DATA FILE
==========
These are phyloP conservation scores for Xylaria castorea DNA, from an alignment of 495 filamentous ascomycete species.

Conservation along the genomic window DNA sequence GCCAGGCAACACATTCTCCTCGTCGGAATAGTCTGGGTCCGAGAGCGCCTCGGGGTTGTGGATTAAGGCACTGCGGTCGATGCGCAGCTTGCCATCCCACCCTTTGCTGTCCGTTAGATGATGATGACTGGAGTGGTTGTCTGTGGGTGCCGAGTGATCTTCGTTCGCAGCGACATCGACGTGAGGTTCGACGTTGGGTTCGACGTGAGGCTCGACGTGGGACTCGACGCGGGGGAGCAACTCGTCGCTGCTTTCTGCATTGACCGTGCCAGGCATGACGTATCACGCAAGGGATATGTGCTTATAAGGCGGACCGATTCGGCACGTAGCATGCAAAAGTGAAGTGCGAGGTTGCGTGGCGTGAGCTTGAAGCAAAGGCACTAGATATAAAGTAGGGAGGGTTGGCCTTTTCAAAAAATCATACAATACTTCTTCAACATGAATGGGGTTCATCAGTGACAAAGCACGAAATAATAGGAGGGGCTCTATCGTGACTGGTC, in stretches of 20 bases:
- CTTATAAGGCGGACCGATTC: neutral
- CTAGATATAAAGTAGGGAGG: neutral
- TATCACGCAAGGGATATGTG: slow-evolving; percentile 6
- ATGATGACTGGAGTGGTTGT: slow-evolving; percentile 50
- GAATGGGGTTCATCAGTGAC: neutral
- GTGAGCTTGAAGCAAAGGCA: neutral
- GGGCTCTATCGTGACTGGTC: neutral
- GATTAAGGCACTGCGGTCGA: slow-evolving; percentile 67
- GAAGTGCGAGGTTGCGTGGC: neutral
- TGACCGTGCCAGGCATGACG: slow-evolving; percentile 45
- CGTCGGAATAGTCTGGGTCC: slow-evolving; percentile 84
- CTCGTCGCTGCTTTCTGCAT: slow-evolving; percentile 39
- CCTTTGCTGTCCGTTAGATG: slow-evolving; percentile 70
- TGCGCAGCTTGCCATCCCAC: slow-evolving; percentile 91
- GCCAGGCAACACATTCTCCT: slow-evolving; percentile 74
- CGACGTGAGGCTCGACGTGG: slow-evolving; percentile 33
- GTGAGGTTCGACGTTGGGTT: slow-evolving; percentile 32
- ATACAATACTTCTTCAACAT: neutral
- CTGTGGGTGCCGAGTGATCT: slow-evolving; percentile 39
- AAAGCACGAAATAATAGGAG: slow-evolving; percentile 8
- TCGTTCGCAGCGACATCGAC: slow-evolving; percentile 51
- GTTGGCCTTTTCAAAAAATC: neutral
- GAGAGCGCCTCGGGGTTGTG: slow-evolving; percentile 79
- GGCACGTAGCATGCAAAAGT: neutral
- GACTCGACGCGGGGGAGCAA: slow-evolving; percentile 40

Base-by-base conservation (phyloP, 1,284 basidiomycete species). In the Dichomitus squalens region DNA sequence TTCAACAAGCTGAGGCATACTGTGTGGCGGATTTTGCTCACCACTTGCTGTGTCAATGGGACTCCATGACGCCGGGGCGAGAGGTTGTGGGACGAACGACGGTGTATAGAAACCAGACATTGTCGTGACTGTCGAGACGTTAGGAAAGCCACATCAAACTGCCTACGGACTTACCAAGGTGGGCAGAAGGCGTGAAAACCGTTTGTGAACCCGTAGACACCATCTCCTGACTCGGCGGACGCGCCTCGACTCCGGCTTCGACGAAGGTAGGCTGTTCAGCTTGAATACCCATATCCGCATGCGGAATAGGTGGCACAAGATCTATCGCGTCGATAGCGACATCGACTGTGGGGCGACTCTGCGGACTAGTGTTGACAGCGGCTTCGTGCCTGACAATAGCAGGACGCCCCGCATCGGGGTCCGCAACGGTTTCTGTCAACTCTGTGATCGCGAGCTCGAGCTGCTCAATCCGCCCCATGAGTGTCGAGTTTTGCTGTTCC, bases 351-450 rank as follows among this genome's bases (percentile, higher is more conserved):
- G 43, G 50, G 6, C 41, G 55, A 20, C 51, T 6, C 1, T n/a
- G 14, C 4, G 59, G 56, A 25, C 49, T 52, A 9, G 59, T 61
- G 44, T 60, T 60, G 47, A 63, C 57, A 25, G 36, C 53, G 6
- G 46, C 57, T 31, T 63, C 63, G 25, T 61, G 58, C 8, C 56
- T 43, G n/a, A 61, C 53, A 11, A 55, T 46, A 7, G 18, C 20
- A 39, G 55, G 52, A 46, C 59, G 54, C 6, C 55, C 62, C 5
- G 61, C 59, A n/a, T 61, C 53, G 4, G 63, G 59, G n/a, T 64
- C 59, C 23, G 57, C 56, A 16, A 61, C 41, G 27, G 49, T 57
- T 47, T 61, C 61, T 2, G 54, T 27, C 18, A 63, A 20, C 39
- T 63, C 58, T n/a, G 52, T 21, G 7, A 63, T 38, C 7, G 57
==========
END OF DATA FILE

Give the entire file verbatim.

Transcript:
These are phyloP conservation scores for Xylaria castorea DNA, from an alignment of 495 filamentous ascomycete species.

Conservation along the genomic window DNA sequence GCCAGGCAACACATTCTCCTCGTCGGAATAGTCTGGGTCCGAGAGCGCCTCGGGGTTGTGGATTAAGGCACTGCGGTCGATGCGCAGCTTGCCATCCCACCCTTTGCTGTCCGTTAGATGATGATGACTGGAGTGGTTGTCTGTGGGTGCCGAGTGATCTTCGTTCGCAGCGACATCGACGTGAGGTTCGACGTTGGGTTCGACGTGAGGCTCGACGTGGGACTCGACGCGGGGGAGCAACTCGTCGCTGCTTTCTGCATTGACCGTGCCAGGCATGACGTATCACGCAAGGGATATGTGCTTATAAGGCGGACCGATTCGGCACGTAGCATGCAAAAGTGAAGTGCGAGGTTGCGTGGCGTGAGCTTGAAGCAAAGGCACTAGATATAAAGTAGGGAGGGTTGGCCTTTTCAAAAAATCATACAATACTTCTTCAACATGAATGGGGTTCATCAGTGACAAAGCACGAAATAATAGGAGGGGCTCTATCGTGACTGGTC, in stretches of 20 bases:
- CTTATAAGGCGGACCGATTC: neutral
- CTAGATATAAAGTAGGGAGG: neutral
- TATCACGCAAGGGATATGTG: slow-evolving; percentile 6
- ATGATGACTGGAGTGGTTGT: slow-evolving; percentile 50
- GAATGGGGTTCATCAGTGAC: neutral
- GTGAGCTTGAAGCAAAGGCA: neutral
- GGGCTCTATCGTGACTGGTC: neutral
- GATTAAGGCACTGCGGTCGA: slow-evolving; percentile 67
- GAAGTGCGAGGTTGCGTGGC: neutral
- TGACCGTGCCAGGCATGACG: slow-evolving; percentile 45
- CGTCGGAATAGTCTGGGTCC: slow-evolving; percentile 84
- CTCGTCGCTGCTTTCTGCAT: slow-evolving; percentile 39
- CCTTTGCTGTCCGTTAGATG: slow-evolving; percentile 70
- TGCGCAGCTTGCCATCCCAC: slow-evolving; percentile 91
- GCCAGGCAACACATTCTCCT: slow-evolving; percentile 74
- CGACGTGAGGCTCGACGTGG: slow-evolving; percentile 33
- GTGAGGTTCGACGTTGGGTT: slow-evolving; percentile 32
- ATACAATACTTCTTCAACAT: neutral
- CTGTGGGTGCCGAGTGATCT: slow-evolving; percentile 39
- AAAGCACGAAATAATAGGAG: slow-evolving; percentile 8
- TCGTTCGCAGCGACATCGAC: slow-evolving; percentile 51
- GTTGGCCTTTTCAAAAAATC: neutral
- GAGAGCGCCTCGGGGTTGTG: slow-evolving; percentile 79
- GGCACGTAGCATGCAAAAGT: neutral
- GACTCGACGCGGGGGAGCAA: slow-evolving; percentile 40

Base-by-base conservation (phyloP, 1,284 basidiomycete species). In the Dichomitus squalens region DNA sequence TTCAACAAGCTGAGGCATACTGTGTGGCGGATTTTGCTCACCACTTGCTGTGTCAATGGGACTCCATGACGCCGGGGCGAGAGGTTGTGGGACGAACGACGGTGTATAGAAACCAGACATTGTCGTGACTGTCGAGACGTTAGGAAAGCCACATCAAACTGCCTACGGACTTACCAAGGTGGGCAGAAGGCGTGAAAACCGTTTGTGAACCCGTAGACACCATCTCCTGACTCGGCGGACGCGCCTCGACTCCGGCTTCGACGAAGGTAGGCTGTTCAGCTTGAATACCCATATCCGCATGCGGAATAGGTGGCACAAGATCTATCGCGTCGATAGCGACATCGACTGTGGGGCGACTCTGCGGACTAGTGTTGACAGCGGCTTCGTGCCTGACAATAGCAGGACGCCCCGCATCGGGGTCCGCAACGGTTTCTGTCAACTCTGTGATCGCGAGCTCGAGCTGCTCAATCCGCCCCATGAGTGTCGAGTTTTGCTGTTCC, bases 351-450 rank as follows among this genome's bases (percentile, higher is more conserved):
- G 43, G 50, G 6, C 41, G 55, A 20, C 51, T 6, C 1, T n/a
- G 14, C 4, G 59, G 56, A 25, C 49, T 52, A 9, G 59, T 61
- G 44, T 60, T 60, G 47, A 63, C 57, A 25, G 36, C 53, G 6
- G 46, C 57, T 31, T 63, C 63, G 25, T 61, G 58, C 8, C 56
- T 43, G n/a, A 61, C 53, A 11, A 55, T 46, A 7, G 18, C 20
- A 39, G 55, G 52, A 46, C 59, G 54, C 6, C 55, C 62, C 5
- G 61, C 59, A n/a, T 61, C 53, G 4, G 63, G 59, G n/a, T 64
- C 59, C 23, G 57, C 56, A 16, A 61, C 41, G 27, G 49, T 57
- T 47, T 61, C 61, T 2, G 54, T 27, C 18, A 63, A 20, C 39
- T 63, C 58, T n/a, G 52, T 21, G 7, A 63, T 38, C 7, G 57